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Your notion of installing a surveillance system could be anything from keeping an around the clock watch on your business or abode to safeguarding your premises or assets.
However, there is one thing that you might not be aware of while monitoring your home or workplace with a CCTV system. Want to guess? The thing is that one has to follow certain laws and rules if they want to position these systems at their premises. For a person who doesn’t know about these rules and regulations, it is all a fun game until they get an official notice regarding the violation of such law or protocol.
Thus, here we are putting down the top most ignored CCTV codes and laws to help you avoid getting that call from the court.
- If you have hired Union members, it’s probably a good idea to tell them about ‘hidden cams’!
There are no firm laws set up either by the federal or the state government regarding the use of security cameras in the workplace. So, if the business owner decides to introduce some surveillance units at his (or her) office, it is well within their legal rights to do so.
Yet, there are some guidelines put down by the National Labor Relations Board according to which medium to large sized businesses employing union workers need to inform their staff about the hidden cams beforehand.
- The security footage is meant only for law enforcement purposes and not third parties!
Probably this law in particular is violated the most. The security footage is widely shared over different platforms such as YouTube, Facebook, etc. mostly for humor and entertainment purposes, which really is not in lines with the system of laws. The videos captured by CCTVs are entitled to be used only by the tribunals.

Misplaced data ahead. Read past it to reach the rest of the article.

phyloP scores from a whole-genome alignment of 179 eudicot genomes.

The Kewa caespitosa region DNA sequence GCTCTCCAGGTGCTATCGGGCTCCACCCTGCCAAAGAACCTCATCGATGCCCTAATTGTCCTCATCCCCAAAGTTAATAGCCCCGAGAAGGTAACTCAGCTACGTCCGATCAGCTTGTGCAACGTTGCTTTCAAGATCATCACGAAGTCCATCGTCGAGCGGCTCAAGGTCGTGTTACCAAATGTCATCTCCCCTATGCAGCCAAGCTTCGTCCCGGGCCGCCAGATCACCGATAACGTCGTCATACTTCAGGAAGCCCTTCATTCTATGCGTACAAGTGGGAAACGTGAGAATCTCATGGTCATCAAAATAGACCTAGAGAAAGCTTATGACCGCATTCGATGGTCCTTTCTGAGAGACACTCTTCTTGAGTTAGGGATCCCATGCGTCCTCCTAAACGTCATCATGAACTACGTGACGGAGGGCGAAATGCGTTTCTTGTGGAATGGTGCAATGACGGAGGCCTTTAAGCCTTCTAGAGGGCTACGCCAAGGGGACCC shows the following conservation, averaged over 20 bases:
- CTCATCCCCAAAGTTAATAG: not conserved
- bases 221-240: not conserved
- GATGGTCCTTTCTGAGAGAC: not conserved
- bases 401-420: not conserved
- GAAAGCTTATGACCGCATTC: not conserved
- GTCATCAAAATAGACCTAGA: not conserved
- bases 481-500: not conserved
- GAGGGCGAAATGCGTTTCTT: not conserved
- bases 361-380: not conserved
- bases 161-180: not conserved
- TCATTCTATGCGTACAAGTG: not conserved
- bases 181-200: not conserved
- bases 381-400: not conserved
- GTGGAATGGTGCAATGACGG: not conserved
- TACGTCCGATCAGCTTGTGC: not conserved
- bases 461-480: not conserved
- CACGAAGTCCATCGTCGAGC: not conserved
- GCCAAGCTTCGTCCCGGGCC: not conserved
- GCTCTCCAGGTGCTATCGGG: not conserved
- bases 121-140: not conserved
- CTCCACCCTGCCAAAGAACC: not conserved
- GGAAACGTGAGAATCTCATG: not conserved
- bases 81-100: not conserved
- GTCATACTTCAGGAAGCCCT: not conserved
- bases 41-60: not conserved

- Even the Police have limited rights!
This one might come as a shock, but it is actually true. According to The Fourth Amendment, police needs a warrant to install cameras that have audio capabilities. Moreover, an audio booth is not the appropriate place to install audio surveillance equipment, whereas a suspect’s room should certainly be considered for positioning audio enabled CCTVs.
- Follow the strict state laws when it comes to prohibited areas!
13 states in the US viz. Alabama, California, Delaware, Georgia, Arkansas, Hawaii, Maine, Michigan, Kansas, Minnesota, New Hampshire, Utah and South Dakota strictly prohibits installing surveillance equipment in and around private areas such as bathrooms, locker rooms, hotel rooms, or fitting rooms, etc. The idea behind such regulation is that people at such places expect privacy and they should not be monitored without prior consent or permission.
- Eavesdropping could get you a court calling also!
Any particular situation in which you are not part of a conversation, it is always illegal to eavesdrop or audio monitor that particular conversation. It should always be notified to both the parties of the conversation that they are being recorded. This rule is followed strictly in the following states: California, Delaware, Connecticut, Florida, Hawaii, Kansas, Illinois, Maryland, Massachusetts, Michigan, Nevada, New Hampshire, Montana, Pennsylvania, Washington and Utah.
- Some states reinforce the use of security cameras too!
States such as New York require the use of surveillance cameras to monitor the crowd at places like public dance halls and cabarets. This security footage serves as a valuable context for the law enforcing departments for investigating certain cases.
So, while installing your first line of defense, keep these surveillance codes and laws in mind. Abiding by these rules will help you to use your security camera footage as evidence and would save you from getting into any legal prosecution as well.
Rohan Sharma is a gadget wizard, an active blogger and an eminent speaker. With more than 10 years of experience to his credit, Rohan has always been a pertinent contributor to the security industry. He is associated with Revo America, a well renowned security products manufacturer and retailer.